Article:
You might not agree with this method, but the goal was to show people that they need to not leave their Google Chromecast devices connected to the Internet when not in use. The Crashcast tool was published on Github as a warning to Chromecast owners. It’s the same vulnerability that hackers used to take over Chromecast devices and broadcast a PewDiePie message.
This vulnerability was used earlier this week by the hacking pair Hacker Giraffe and j3ws3r. They used it to send a message supporting YouTuber Felix Kjellberg, aka PewDiePie. This message went out to many Chromecast devices.
These hackers were able to send their message out to Chromecast streaming devices that were left online and not logged out.
The hackers did this, Hacker Giraffe said, to show that thousands of Chromecast devices across the world are left in a vulnerable state. He pulled off something similar recently with Internet-connected printers.
The hacker said on Thursday that the negative reaction that he and his partner received after their prank on Chromecast devices has led them to give up hacking. They were having “all kinds of fears and panic attacks” worried that they would be caught and prosecuted.
“I just wanted to inform people of their vulnerable devices while supporting a YouTuber I liked. I never meant any harm, nor did I ever have any ill intentions,” Hacker Giraffe wrote on Pastebin.
But after the duo’s prank, the Crashcast tool that takes advantage of the same vulnerability was made accessible to everyone by security and freelance researcher Amir Khashayar Mohammadi. However, he claims that the tool is just a “proof-of-concept” to research further into this vulnerability. He isn’t intending for people to use it for nefarious reasons.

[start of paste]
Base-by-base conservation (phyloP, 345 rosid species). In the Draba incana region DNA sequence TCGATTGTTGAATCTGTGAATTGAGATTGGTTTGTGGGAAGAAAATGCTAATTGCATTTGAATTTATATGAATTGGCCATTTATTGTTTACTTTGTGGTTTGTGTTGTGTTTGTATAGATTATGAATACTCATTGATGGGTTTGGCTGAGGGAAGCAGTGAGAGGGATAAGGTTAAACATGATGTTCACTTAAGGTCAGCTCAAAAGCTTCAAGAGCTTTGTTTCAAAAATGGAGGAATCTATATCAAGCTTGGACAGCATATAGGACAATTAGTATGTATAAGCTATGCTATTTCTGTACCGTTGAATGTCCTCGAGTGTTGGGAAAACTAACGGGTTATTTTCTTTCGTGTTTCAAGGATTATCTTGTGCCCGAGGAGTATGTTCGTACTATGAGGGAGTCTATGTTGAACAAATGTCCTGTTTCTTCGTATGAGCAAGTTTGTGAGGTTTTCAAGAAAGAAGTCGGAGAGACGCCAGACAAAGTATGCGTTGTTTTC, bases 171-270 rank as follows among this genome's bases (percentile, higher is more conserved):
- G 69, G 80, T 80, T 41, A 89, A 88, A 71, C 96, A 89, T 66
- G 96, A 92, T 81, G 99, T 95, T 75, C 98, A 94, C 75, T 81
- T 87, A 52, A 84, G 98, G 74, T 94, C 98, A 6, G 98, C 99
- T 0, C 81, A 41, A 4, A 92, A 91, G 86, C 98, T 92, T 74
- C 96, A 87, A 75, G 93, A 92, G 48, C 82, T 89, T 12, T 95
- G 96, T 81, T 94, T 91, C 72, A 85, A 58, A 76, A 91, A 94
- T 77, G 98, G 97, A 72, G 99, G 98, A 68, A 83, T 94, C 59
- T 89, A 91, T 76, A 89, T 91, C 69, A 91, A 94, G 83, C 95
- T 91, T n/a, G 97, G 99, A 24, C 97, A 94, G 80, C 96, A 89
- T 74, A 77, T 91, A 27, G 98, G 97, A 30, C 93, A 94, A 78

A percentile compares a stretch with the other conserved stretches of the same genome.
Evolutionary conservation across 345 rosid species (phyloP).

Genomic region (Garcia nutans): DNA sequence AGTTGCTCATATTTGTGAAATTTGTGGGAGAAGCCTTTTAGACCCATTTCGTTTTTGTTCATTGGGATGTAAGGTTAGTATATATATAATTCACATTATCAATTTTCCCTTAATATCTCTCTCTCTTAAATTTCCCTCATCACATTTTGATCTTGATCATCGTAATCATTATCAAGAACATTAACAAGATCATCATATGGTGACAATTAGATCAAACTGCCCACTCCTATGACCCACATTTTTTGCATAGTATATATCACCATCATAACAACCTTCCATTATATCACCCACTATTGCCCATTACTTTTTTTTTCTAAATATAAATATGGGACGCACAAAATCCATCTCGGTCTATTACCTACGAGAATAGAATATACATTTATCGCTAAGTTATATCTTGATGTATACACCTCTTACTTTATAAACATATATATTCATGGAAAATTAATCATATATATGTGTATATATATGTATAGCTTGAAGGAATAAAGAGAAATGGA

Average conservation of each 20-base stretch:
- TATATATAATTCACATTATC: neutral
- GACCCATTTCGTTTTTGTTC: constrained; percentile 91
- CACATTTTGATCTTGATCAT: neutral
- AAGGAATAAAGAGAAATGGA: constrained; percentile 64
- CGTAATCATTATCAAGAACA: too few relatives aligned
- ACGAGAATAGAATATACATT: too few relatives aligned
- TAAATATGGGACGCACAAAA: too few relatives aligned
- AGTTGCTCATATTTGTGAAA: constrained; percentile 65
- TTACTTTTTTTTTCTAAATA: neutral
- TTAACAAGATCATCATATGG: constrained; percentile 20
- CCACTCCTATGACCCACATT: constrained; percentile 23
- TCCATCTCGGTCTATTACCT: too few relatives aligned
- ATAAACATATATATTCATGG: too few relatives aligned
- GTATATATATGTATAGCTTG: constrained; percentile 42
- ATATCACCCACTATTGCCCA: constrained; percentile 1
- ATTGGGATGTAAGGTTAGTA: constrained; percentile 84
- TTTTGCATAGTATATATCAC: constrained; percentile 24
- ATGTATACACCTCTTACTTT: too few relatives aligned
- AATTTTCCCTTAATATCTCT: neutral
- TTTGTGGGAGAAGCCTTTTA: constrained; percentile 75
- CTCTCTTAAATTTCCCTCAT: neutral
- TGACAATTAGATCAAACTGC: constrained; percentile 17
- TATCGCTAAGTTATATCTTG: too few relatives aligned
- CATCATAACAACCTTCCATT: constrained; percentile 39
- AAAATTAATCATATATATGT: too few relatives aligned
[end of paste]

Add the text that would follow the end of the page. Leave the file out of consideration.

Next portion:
The tool doesn’t really do anything that malicious to Chromecast devices, as it doesn’t allow for remote code execution. Really all it can do is play YouTube videos on the devices.
“You’re not necessarily hacking anything here,” said Mohammadi, a Spuz.me website blogger. “All you’re doing is issuing a cURL command, which in this case tells the Chromecast to view a video.”
“There is no authentication or bypass; you’re actually doing what the Chromecast is intended to do, except the reason this works is because they’re all being exposed to the Internet,” he explained.
“I mean, honestly, why would anyone leave their Chromecast on the Internet? It makes no sense. You’re literally asking for it.”
Crashcast identifies all the accessible Chromecast devices with a search engine designed to locate Internet devices, Shodan, and uses Python in the process as well. The user then inputs a YouTube video ID, and that is then displayed on each Chromecast device.
Gizmodo notes that using Crashcast could be considered a computer crime, depending on the country.
“My code is for researchers looking for [proof of concepts] for vulnerabilities talked about but not actually observed properly,” explained Mohammadi. What people do with his tool is up to them. “I only write them. I don’t even use/test them – I just know how they work.”
After Mohammadi noticed that Hacker Giraffe disappeared, he wants to make sure no one blames him and instead blames “all those people who for no reason are exposing their Chromecasts, or printers, or cameras, whatever!”
He adds, “These same people are the reasons why people like me have to release these tools so they get up and change their router configurations. We have to force these people to do it. Much like updating, people don’t do it unless there is a need. These are the same people who give power to such tools in the first place! Blame them entirely.”
Google removed any of the blame from themselves, of course, as well: “This is not an issue with Chromecast specifically but is rather the result of router settings that make smart devices, including Chromecast, publicly reachable.”
Do you have a Chromecast? Was it taken over by the hackers’ YouTube display? What do you think of the tool being published online? Let us know your thoughts on Chromecasts being mass-hijacked in the comments.